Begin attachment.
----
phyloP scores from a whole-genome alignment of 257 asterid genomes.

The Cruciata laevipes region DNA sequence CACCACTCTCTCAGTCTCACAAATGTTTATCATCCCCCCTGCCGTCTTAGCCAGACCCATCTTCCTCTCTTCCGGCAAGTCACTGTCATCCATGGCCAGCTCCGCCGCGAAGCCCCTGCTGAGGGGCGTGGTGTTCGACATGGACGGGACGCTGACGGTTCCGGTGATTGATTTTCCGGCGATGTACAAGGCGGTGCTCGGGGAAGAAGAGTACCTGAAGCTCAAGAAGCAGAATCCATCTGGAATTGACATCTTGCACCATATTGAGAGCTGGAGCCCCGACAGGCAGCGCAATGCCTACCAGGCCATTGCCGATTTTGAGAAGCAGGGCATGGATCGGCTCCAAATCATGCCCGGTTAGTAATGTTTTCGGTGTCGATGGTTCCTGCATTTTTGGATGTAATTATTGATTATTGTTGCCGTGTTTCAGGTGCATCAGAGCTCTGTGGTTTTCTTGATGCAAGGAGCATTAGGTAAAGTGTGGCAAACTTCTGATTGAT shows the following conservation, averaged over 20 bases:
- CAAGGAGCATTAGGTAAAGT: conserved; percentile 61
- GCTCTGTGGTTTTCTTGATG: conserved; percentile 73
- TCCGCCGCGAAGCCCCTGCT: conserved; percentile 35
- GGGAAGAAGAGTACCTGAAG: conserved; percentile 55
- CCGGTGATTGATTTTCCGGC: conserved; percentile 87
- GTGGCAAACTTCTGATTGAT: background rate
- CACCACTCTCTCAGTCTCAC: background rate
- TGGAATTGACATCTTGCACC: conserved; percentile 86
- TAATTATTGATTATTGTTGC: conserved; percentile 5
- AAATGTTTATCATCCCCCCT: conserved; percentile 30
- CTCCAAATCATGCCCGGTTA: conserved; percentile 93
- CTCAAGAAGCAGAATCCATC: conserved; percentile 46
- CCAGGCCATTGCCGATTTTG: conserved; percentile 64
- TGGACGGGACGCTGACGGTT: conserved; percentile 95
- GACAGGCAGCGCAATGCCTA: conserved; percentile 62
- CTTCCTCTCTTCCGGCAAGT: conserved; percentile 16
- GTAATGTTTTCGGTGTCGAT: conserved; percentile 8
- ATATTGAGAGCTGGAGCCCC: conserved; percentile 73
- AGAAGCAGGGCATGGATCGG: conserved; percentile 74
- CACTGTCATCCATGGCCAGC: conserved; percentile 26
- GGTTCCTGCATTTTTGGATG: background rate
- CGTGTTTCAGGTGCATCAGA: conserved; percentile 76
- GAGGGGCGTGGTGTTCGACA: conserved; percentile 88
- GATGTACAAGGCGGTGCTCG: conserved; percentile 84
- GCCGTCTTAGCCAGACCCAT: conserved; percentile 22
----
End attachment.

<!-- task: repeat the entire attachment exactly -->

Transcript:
phyloP scores from a whole-genome alignment of 257 asterid genomes.

The Cruciata laevipes region DNA sequence CACCACTCTCTCAGTCTCACAAATGTTTATCATCCCCCCTGCCGTCTTAGCCAGACCCATCTTCCTCTCTTCCGGCAAGTCACTGTCATCCATGGCCAGCTCCGCCGCGAAGCCCCTGCTGAGGGGCGTGGTGTTCGACATGGACGGGACGCTGACGGTTCCGGTGATTGATTTTCCGGCGATGTACAAGGCGGTGCTCGGGGAAGAAGAGTACCTGAAGCTCAAGAAGCAGAATCCATCTGGAATTGACATCTTGCACCATATTGAGAGCTGGAGCCCCGACAGGCAGCGCAATGCCTACCAGGCCATTGCCGATTTTGAGAAGCAGGGCATGGATCGGCTCCAAATCATGCCCGGTTAGTAATGTTTTCGGTGTCGATGGTTCCTGCATTTTTGGATGTAATTATTGATTATTGTTGCCGTGTTTCAGGTGCATCAGAGCTCTGTGGTTTTCTTGATGCAAGGAGCATTAGGTAAAGTGTGGCAAACTTCTGATTGAT shows the following conservation, averaged over 20 bases:
- CAAGGAGCATTAGGTAAAGT: conserved; percentile 61
- GCTCTGTGGTTTTCTTGATG: conserved; percentile 73
- TCCGCCGCGAAGCCCCTGCT: conserved; percentile 35
- GGGAAGAAGAGTACCTGAAG: conserved; percentile 55
- CCGGTGATTGATTTTCCGGC: conserved; percentile 87
- GTGGCAAACTTCTGATTGAT: background rate
- CACCACTCTCTCAGTCTCAC: background rate
- TGGAATTGACATCTTGCACC: conserved; percentile 86
- TAATTATTGATTATTGTTGC: conserved; percentile 5
- AAATGTTTATCATCCCCCCT: conserved; percentile 30
- CTCCAAATCATGCCCGGTTA: conserved; percentile 93
- CTCAAGAAGCAGAATCCATC: conserved; percentile 46
- CCAGGCCATTGCCGATTTTG: conserved; percentile 64
- TGGACGGGACGCTGACGGTT: conserved; percentile 95
- GACAGGCAGCGCAATGCCTA: conserved; percentile 62
- CTTCCTCTCTTCCGGCAAGT: conserved; percentile 16
- GTAATGTTTTCGGTGTCGAT: conserved; percentile 8
- ATATTGAGAGCTGGAGCCCC: conserved; percentile 73
- AGAAGCAGGGCATGGATCGG: conserved; percentile 74
- CACTGTCATCCATGGCCAGC: conserved; percentile 26
- GGTTCCTGCATTTTTGGATG: background rate
- CGTGTTTCAGGTGCATCAGA: conserved; percentile 76
- GAGGGGCGTGGTGTTCGACA: conserved; percentile 88
- GATGTACAAGGCGGTGCTCG: conserved; percentile 84
- GCCGTCTTAGCCAGACCCAT: conserved; percentile 22